Jodie Matthews is no cookie-cutter accountant. She's a trailblazer intent on breaking more than a few glass ceilings.
“I’m a different kind of accountant,” declares 33-year-old Jodie Matthews CPA. Not only does she work in the male-dominated engineering and construction sector, she mentors undergraduates, accounting associates completing the CPA Program and, outside work, female entrepreneurs.
A financial manager with UGL’s A$350 million engineering operations in Australia, she wants to increase diversity in all businesses, “because right now we don’t have that many women at the top. It doesn’t reflect [well] on society, on business, to be so skewed one way.
“I’m passionate about empowering women and helping them to shine and not be afraid to be themselves. That’s probably the biggest lesson I’ve learned working in this kind of business, especially as an accountant. There’s a way that you think that you are supposed to act, but it wasn’t until I hit 30 that I realised I can actually be myself and people will accept me.”
“... it wasn’t until I hit 30 that I realised I can actually be myself and people will accept me.”
Matthews started in UGL’s treasury 12 years ago, managing 30-odd bank accounts and foreign exchange, and going to lunchtime lectures at the nearby Australian Catholic University in North Sydney. She combined full-time work with part-time study, and graduated with a Bachelor of Business, majoring in accounting.
Straight after graduation she started the CPA Program with a couple of close friends. “We’d all meet up and study on the weekends; it really helped to have other people supporting me.”
Essential mentoring techniques - mentoring fundamentals: Review the objectives of mentoring programs and the benefits offered to employees, mentors, and the organisation as a whole.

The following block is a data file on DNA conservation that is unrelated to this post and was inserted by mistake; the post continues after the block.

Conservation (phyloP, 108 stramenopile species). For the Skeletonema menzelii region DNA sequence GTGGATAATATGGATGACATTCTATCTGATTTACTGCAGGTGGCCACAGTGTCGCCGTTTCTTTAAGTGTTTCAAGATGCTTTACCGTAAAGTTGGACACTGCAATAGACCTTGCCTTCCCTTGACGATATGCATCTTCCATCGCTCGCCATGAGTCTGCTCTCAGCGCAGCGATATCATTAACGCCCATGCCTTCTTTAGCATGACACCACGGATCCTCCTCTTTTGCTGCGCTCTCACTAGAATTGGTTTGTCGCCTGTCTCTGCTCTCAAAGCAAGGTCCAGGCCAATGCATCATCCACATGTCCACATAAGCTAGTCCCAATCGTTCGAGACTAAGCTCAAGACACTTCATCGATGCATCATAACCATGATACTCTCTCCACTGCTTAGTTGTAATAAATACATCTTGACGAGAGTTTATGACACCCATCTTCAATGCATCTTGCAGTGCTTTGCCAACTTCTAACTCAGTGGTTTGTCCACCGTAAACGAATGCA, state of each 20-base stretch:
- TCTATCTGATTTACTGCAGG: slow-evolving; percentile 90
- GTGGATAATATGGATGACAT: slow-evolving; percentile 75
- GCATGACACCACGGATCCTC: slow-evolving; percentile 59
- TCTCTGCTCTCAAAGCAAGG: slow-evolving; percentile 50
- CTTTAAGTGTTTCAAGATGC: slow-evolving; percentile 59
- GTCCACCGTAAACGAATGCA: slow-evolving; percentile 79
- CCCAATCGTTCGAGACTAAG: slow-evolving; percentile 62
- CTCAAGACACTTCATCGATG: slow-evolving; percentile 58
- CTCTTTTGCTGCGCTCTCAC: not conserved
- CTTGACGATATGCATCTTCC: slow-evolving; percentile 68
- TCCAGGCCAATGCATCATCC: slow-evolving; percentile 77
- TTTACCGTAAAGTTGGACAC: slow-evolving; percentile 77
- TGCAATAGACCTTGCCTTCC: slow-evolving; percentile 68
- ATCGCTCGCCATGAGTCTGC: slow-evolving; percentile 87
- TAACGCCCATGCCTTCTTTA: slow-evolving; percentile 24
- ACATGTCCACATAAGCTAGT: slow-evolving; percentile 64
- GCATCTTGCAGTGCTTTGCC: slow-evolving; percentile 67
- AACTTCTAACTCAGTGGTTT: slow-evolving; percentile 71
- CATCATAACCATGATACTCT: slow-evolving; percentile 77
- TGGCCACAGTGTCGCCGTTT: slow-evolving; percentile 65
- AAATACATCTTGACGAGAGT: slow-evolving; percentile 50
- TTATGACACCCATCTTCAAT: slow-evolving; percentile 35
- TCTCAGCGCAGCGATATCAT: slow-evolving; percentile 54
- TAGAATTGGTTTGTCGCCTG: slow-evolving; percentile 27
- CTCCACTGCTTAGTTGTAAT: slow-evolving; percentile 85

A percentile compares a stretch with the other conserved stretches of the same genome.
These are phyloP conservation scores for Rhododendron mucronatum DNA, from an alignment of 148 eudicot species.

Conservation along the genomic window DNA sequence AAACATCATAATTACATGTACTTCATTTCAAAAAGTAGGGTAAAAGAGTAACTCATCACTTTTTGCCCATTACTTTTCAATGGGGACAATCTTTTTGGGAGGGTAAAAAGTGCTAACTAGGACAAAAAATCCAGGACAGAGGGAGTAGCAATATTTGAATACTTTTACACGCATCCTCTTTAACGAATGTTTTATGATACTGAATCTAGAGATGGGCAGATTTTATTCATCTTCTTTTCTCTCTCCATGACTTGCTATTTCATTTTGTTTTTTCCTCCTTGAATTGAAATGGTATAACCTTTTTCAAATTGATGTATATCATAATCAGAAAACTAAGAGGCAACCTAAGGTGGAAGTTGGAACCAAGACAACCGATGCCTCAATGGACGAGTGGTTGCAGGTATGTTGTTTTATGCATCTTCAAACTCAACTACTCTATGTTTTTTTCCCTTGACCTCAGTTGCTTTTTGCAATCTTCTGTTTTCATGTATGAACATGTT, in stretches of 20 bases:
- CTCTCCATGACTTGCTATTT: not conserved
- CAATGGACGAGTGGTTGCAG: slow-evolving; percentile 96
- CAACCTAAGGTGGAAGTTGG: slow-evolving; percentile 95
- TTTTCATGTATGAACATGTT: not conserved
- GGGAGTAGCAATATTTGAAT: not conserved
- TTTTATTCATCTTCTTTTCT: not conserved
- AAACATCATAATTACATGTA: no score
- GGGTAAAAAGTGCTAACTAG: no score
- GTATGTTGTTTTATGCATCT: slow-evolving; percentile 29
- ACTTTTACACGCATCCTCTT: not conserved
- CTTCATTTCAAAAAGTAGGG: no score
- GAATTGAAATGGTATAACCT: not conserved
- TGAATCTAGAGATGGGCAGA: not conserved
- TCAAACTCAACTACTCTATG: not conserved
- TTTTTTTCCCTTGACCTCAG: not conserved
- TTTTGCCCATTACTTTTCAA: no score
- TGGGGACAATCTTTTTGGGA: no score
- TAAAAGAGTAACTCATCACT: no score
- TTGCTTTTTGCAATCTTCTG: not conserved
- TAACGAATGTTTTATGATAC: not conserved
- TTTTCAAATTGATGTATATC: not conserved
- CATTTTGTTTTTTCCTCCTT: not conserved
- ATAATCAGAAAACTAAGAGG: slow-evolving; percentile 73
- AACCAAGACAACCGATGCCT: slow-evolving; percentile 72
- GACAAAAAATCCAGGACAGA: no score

After her stint in treasury, Matthews moved into project management working on water treatment businesses up and down the east coast of Australia. “It’s quite tough and different to normal accounting roles,” she explains.
“We are a lot more involved in understanding how these projects are built, what’s actually happening on the job.” That was the fun part. The not-so-fun bit was the sometimes hairy journeys to remote destinations on tiny planes.
“Now, that’s probably the scariest part of the role,” Matthews confesses.
Back in UGL’s head office, Matthews is enthusiastic about working on renewables, including solar projects in Western Australia and Far North Queensland, and may look to an executive role sometime in the future. UGL has already stepped up, providing paid executive mentoring. “It’s exciting,” she says.
One piece of advice
“Believe in yourself. If you don’t, no one else will. When I’m mentoring young undergrads who are finishing uni, I find they lack confidence.
Obviously they haven’t had a full-time job and don’t really know their own worth. They’re nervous. I help them to be confident in their abilities. If you walk in and really own your worth, then other people will value you.”
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